SQL Database Usage and Transaction Essentials for Programmers
This is a quick article designed to be an introduction to some of the basics of using a database, for non-database admins. This is not intended to be a full database course, or to turn you into a database admin or expert – we won’t be covering database or set theory, or getting into the other deeper workings. This is intended to be a high-level overview for people who spend most of their time coding logic, not worrying about backend storage.
For this article we’re mainly talking about SQL or RDBMS databases. NoSQL databases like Object Storage or Document Storage databases often share some of the base characteristics, but may need to be approached differently.
What is a database?
A database at it’s core is storage for sets of related data. The relations between data can be one to one, one to many, many to many, or many to one. This is typically done by storing data in tables, which can then be referenced to other tables.
A quick example is these three tables:
One to one data is data like in the ‘Customer’ or ‘Items’ tables: Each row is a single set of data. While this dataset doesn’t have a good example of one-to-many (perhaps each customer should have more than one possible phone number?), you can see it has a many-to-many in the items to orders, where each order is multiple items and item is in multiple orders. There’s also many-to-one, in that there are multiple orders for the customer ‘Bob’, or in that there’s many items in a single order.
Note that this is just one possible way to structure this data in the database. If you want to get into how to structure the data and store it, you may want to read up on database normalization and when to use denormalization instead. (Typically normalization is preferred unless there’s specific performance needs for denormalization.)
Why are you using a database?
The obvious answer here is ‘to store sets of related data’ – however in our experience that’s often not the primary reason to use a database. The primary reason is typically concurrent use. That is, that a database will let multiple processes/users access the storage at the same time without significant slowdowns or interruptions. A secondary reason is often redundancy and scaling – it is typically far easier to have multiple database instances kept in sync, that are all read by multiple front end systems (each running multiple processes) than it is to try to share a filesystem effectively over the same scale in real-time.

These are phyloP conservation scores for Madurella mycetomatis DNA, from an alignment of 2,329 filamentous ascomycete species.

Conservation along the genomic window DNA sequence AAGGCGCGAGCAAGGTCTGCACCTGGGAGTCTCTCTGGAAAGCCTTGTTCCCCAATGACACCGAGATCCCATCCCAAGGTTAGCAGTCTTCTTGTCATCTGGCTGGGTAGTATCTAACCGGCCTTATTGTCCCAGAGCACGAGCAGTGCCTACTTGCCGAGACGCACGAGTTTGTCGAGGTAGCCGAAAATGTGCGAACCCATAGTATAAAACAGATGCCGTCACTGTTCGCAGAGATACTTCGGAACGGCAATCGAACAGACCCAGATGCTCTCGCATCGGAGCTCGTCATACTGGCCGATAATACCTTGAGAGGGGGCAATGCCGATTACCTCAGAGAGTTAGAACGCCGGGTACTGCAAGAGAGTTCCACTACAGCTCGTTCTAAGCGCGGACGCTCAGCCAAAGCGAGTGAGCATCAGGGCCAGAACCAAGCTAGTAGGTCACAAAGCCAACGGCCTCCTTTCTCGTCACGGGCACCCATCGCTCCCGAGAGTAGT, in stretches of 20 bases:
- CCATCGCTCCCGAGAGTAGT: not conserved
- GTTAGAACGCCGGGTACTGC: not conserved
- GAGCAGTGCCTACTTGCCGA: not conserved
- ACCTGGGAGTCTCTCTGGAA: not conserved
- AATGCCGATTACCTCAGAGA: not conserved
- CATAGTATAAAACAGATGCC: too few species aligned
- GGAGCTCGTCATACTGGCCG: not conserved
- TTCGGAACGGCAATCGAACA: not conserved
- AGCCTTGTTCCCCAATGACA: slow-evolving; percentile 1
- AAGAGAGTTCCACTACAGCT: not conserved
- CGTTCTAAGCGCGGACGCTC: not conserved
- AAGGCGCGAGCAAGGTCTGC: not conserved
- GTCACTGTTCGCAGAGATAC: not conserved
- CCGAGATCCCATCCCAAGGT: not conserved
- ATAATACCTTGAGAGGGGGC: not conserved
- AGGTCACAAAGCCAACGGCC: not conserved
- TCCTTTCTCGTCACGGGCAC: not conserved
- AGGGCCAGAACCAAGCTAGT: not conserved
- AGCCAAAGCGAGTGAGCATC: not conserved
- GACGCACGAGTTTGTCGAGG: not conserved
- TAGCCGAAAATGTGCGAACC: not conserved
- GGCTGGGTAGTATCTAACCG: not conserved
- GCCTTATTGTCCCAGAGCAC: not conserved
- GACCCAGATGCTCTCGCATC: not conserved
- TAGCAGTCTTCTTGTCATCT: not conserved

These are not bad reasons to use a database – database systems are well-designed to handle large numbers of concurrent requests from multiple requestors, and are designed to scale well. However if you’re focusing solely on them without any understanding of the database you’ll find yourself in trouble.
The Issue: Maintaining Relations
The trouble you’re likely to find yourself in, is that if you’re focused on the ease of use you can forget about the fact that the data in the database is related, and this needs to be maintained while being concurrent.
In our example above, there’s an obvious issue with the orders: To it takes multiple entries in the ‘order’ table to for a single order. The obvious way to enter that is:
INSERT INTO order (OrderID,CustomerID,ItemID,Num) VALUES(10,7,8,2); INSERT INTO order (OrderID,CustomerID,ItemID,Num) VALUES(10,7,6,1);
However, there’s a problem with that: Those are two separate statements. If another process was doing at the same time the following:
SELECT ItemID,Num FROM order WHERE OrderID = 10;
You could get one of three results: No entries, two entries, or one entry, if the second query was handled between the first and the second insert.
If you’re a bit more experienced, you’ll know the simple solution to this issue in this case is the following:
INSERT INTO order (OrderID,CustomerID,ItemID,Num) VALUES(10,7,8,2), (10,7,6,1);
But that’s only applicable in simple cases. More complicated operations, especially if it involved multiple tables, can’t always be combined into a single SQL statement. For the moment we’ll continue using the simple example.
Databases however have had to have a solution to this for a long time. The solution is fairly simple: Set a start and an end point, and make sure the entire block of statements in between operates as one piece.
START TRANSACTION; INSERT INTO order (OrderID,CustomerID,ItemID,Num) VALUES(10,7,8,2); INSERT INTO order (OrderID,CustomerID,ItemID,Num) VALUES(10,7,6,1); COMMIT;